Posted By Claire on March 15, 2011
The Tudors Complete Series box set (US) contains a talk from historian Retha Warnicke as part of its special features. In the video, entitled “Henry’s Wives Club”, Warnicke, author of “The Rise and Fall of Anne Boleyn”, talks about each wife in turn. Here is what she had to say about these six women:-
Catherine of Aragon
Warnicke started by saying that although every one of Henry’s wives had an impact on history, it was Catherine of Aragon who had the most impact. Warnicke argued that if Catherine had retired to a nunnery and had not used the imperial power of her nephew over Henry, if she had just done what Henry wanted her to do, i.e. fade into the background, then, although Henry would have married Anne Boleyn and had Elizabeth I, the English Reformation would not have occurred at this time. Warnicke believes that Catherine’s refusal to step aside was the catalyst of the Reformation, not Henry’s marriage to Anne Boleyn.
Interesting theory! I’m sure Catherine would be turning in her grave hearing that someone was blaming her for the English Reformation!
Warnicke talked of how it was Catherine’s concern for the future of her daughter that prevented her retiring to her nunnery. Catherine knew that an annulment would mean that Mary was declared illegitimate and so Mary would not be able to become queen. Catherine believed that Mary could and should become queen and therefore it was vital that she remain legitimate.
In this section, Warnicke described the three theories, as she sees them, regarding Anne Boleyn’s downfall:-
- That Anne brought it on herself by being “too flirtatious for her own good” and enjoying courtly love exchanges.
- That Anne Boleyn was actually guilty – Here, Warnicke talked of how this theory now has some credence in England today, obviously referring to the work of G W Bernard.
- Warnicke’s own controversial theory regarding the deformed foetus – Warnicke spoke of how although she cannot prove that Anne Boleyn miscarried a deformed foetus in January 1536 the charges of adultery, which involved Anne having sexual relations with 5 men between October 1533 and December 1535, point to Henry trying to declare to the world that he was not the father of the miscarried baby. Warnicke explains that it was a great dishonour in Tudor times for a man to be cuckolded and that the only thing worse than that was for the man’s wife to give birth to a deformed baby as this was a punishment from God for “gross, illicit sexual activity”. At the time that Anne miscarried this baby, Henry had just declared himself head of the church in England so how could God be punishing him? It is Warnicke’s opinion that Henry truly believed that Anne had been involved in gross, illicit sexual acts and that the deformed baby was God’s punishment for her behaviour. Of course, Warnicke’s theory only makes sense if you believe in the whole deformed foetus story and seeing as it is only mentioned by Nicholas Sander, a recusant Catholic writing during the reign of Elizabeth I, and not backed up by any contemporary sources, I find this theory hard to believe.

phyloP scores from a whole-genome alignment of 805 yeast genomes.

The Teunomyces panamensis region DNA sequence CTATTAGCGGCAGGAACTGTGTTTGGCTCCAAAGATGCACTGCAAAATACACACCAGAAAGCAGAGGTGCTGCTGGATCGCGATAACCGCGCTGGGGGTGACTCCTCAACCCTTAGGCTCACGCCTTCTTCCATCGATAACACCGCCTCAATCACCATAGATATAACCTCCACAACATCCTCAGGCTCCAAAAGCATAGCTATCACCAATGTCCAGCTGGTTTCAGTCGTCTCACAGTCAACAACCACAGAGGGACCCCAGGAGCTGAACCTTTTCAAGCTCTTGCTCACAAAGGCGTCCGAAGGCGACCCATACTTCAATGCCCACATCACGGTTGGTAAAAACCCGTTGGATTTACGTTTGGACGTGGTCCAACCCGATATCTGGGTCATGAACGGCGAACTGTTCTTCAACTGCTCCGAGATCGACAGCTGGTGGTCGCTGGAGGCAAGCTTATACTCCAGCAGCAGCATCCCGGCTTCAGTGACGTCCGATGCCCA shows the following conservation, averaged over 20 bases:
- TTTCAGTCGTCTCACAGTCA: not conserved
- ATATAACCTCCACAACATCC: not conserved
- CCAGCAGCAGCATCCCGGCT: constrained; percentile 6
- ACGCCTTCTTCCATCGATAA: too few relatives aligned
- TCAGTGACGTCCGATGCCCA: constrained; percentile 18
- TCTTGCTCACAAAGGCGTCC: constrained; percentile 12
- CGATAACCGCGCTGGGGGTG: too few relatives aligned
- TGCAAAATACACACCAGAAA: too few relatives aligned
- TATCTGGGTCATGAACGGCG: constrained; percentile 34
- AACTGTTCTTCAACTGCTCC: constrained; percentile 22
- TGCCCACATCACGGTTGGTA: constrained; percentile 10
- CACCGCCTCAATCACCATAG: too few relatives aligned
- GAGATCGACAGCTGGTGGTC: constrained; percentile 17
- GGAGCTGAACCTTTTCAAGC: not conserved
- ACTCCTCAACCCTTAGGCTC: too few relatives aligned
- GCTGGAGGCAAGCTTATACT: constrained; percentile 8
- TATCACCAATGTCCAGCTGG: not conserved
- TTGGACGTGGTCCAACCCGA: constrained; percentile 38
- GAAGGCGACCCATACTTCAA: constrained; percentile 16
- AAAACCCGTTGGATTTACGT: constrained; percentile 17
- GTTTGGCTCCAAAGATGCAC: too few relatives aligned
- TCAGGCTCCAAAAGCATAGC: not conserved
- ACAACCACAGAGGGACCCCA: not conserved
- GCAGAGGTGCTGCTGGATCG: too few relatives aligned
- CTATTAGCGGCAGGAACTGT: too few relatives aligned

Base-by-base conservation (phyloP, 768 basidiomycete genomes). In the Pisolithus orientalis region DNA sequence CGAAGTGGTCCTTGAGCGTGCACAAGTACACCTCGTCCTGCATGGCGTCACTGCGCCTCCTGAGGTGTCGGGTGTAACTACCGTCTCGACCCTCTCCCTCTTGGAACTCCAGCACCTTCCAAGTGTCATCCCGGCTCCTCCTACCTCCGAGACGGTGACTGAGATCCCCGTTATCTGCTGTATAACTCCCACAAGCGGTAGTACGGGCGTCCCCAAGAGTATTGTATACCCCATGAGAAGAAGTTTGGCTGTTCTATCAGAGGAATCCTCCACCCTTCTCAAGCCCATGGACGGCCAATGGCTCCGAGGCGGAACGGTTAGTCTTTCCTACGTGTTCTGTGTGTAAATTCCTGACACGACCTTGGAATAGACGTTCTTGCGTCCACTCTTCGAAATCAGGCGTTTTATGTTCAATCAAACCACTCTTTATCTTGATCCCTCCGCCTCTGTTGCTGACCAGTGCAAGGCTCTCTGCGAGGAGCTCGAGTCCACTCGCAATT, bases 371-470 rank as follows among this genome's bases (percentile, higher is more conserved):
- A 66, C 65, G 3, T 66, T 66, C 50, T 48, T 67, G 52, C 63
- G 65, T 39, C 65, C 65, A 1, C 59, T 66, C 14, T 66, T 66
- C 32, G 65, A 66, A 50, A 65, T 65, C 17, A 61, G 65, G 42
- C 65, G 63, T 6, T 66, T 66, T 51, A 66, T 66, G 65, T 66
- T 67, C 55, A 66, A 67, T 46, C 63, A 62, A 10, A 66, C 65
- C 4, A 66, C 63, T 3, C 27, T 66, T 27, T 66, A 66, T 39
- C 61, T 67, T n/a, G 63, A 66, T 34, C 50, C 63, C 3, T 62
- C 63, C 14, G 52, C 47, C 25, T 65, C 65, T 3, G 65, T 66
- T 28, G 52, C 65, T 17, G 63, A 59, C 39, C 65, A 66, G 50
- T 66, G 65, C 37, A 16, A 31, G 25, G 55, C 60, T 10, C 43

I find it interesting that Warnicke made no mention of a plot against Anne being a possible reason, people wanting to remove Anne from power, when I would say that the majority of historians today believe that Anne was framed.
Warnicke talked about Jane Seymour’s death and how it was only at the end of the 19th century that orders were given for midwives and health professional to wash their hands. Warnicke believes that Jane’s midwife probably did not wash her hands and that Jane died from a uterine infection as a result of this. She pointed out that there is no truth in the story that was put about by Catholics, that Jane died after a caesarean section.
Warnicke also believes that if Jane had survived “Henry would have adored her for ever”.
Anne of Cleves